The competition for the Official Section’s eleven short films begins


  • In total the Festival will screen twelve short films, one out of competition, distributed in three different sessions at Cinesa El Muelle
  • The catalogue and full schedule of this 21st Film Festival are available at the official website

Las Palmas de Gran Canaria, Tuesday 26 April 2022.- The time has come for the Las Palmas de Gran Canaria International Film Festival’s Official Short Film Section. Starting tomorrow, April 27, a total of twelve short films (one out of competition) will compete for the awards of this 21st edition. 

All twelve short films will premiere in Spain as part of the Las Palmas de Gran Canaria Festival’s contents. Eleven of them will be judged by producer Carla Sospedra, founder of Edna Cinema; by John Canciani, programmer of events such as the Swiss Youth Film Festival in Zúrich and the Internationale Kurzfilmtage Winterthur, as well as expert, film collector and creator of a film club in Winerthur; and by Sarah Schlüssel, cultural worker, film programmer, manager of Berlinale Talents’ Short Form Station and member of the Berlin Film Festival’s Berlinale Shorts Selection Committee.

The works taking part in this section are:

Session 1. First screening on Wednesday 27, at 8 p.m. (81 min.)

Dawn by Leonor Noivo (Portugal, 2021, 28 min.). Maria’s daughter looks for an explanation of her mother’s disappearance into their conversations and memories. She didn’t feel like herself for a while, morphing into a fish, with scales growing on her body. Dawn is a film about the metamorphosis of someone whose life doesn’t belong to her.

Biting the Dust by NEOZOON (Germany, 2021, 13 min.). Depending on the religion, humans have many theories regarding life after death; but what happens to animals once they die? NEOZOON recycles YouTube videos to investigate our relationship with animals from a creationist perspective.

I Remember It Rained by Connor Simpson (USA, 2021, 12 min.). A teenager tries to blend in and connect with others at a wild rural house party in Alabama. He struggles with a compromising secret and doesn’t know how to express his feelings, so the experience doesn’t go as planned.

Mater Inerta by Adrià E. Goy (Spain, 2022, 28 min.). Teresa works on a farm in a remote region in the Catalan mountains. Machines intervene in the tending of animals, reducing their interaction with humans to a minimum. Trees are felled, and, along with the lessening of the forest, Teresa’s dog goes missing as well. Mater Inerta captures the dissolution of a lifestyle in harmony with nature

Session 2. First screening on Thursday 28, at 6 p.m. (80 min.)

Somleng Reatrey / Sound of the Night by Chanrado Sok, Kongkea Vann (Cambodia, 2021, 20 min.). The modernisation of Phnom Penh brings little benefit to people like Vibol and his brother, Kea, who sell noodles on a motorised cart on the streets. They are often menaced by all sorts of petty criminals, who are their only customers. While everybody tries to better their livelihood, the speedy development of the city fails to include people like them.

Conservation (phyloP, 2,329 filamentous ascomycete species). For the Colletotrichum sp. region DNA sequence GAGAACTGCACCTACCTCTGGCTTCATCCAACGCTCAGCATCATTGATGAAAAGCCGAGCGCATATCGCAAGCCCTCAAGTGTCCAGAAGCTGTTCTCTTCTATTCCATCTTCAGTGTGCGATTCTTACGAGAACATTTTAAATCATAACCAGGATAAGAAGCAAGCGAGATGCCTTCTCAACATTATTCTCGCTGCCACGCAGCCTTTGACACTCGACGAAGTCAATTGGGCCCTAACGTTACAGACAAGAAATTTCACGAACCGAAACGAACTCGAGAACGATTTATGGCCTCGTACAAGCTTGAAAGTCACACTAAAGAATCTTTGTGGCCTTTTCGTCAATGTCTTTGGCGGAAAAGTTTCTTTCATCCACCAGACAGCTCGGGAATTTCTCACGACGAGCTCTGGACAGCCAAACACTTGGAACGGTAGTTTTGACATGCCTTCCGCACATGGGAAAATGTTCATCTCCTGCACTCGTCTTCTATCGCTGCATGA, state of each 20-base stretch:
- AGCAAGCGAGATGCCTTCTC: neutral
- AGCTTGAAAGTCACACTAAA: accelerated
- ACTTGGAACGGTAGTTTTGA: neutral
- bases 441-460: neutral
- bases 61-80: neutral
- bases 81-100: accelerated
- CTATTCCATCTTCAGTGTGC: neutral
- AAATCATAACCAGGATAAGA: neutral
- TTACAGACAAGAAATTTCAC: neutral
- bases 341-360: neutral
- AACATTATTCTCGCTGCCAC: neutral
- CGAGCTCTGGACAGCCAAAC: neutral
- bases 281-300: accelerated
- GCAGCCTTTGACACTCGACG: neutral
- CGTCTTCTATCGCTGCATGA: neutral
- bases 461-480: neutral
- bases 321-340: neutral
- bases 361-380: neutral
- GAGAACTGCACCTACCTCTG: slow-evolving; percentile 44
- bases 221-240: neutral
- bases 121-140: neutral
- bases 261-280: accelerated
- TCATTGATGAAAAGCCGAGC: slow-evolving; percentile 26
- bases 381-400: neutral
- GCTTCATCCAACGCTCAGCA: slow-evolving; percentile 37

A Guitar in the Bucket by Boyoung Kim (South Korea, 2021, 15 min.). In a dystopic world where everything has a price and can be rented from enormous vending machines, a girl dreams about becoming a guitarist. Isolated from other people and preoccupied with the daily struggle to live, she has to postpone her objective.

Curupira e a máquina do destino by Janaina Wagner (Brazil, France, 2021, 25 min.). An incarnation of the Iracema ghost awaits for Curupira, the tutelary deity of the forest, at the crossroads of Amazonian highways. The exploitation of the Brazilian landscape in the name of progress calls for the intervention of mythical creatures.

A Human Certainty by Morgan Quaintance (United Kingdom, 2021, 20 min.). A Human Certainty follows several narratives of suffering, from romantic heartache to medieval saints. With a reflective approach to loss, pink titles narrate the first-person monologue of a former lover against a split sound and image backdrop.

Session 3. First screening on Friday 29, at 6 p.m. (87 min.)

Soum by Alice Brygo (France, 2021, 31 min.). Soum is the term used to refer to the necessary period of three days occupying a place before asserting rights for domiciliation. Inti, Jai, and Pauline build their own memories in a former bank in an attempt to reconcile their non-Western heritage with a present of assimilation.

When Night Meets Dawn by Andreea Cristina Borțun (Romania, 2021, 20 min.). It’s a hot summer day, and a teenage boy is looking for his friend. As the night approaches, the lush vegetation overwhelms him in an unsettling call. In this suffocating scenery, the familiar becomes exotic, and he is lured by the unknown. By the crack of dawn, his confusion gets cleared.

Saei Mikonam Faramoush Nakonam / I’m Trying to Remember by Pegah Ahangarani (Iran, Czech Republic, 2021, 16 min.). Pegah recalls her family gatherings through the footage of Gholam, a mysterious friend from her childhood. His disappearance after the Iranian Revolution matches his mysterious erasure from family pictures and memories as if he never existed. The innocent questions about the past reveal a dark side of history perforating the present.

Ashkhar, out of competition by Christine Haroutounian (USA, Armenia, 2020, 22 min.). Claudette is the caretaker of her dying mother living in the Armenian countryside. Her manner of coping with the upcoming event pushes her limits and challenges this mother-daughter relationship. World explores the contrasting feelings of its protagonist in the face of duty.

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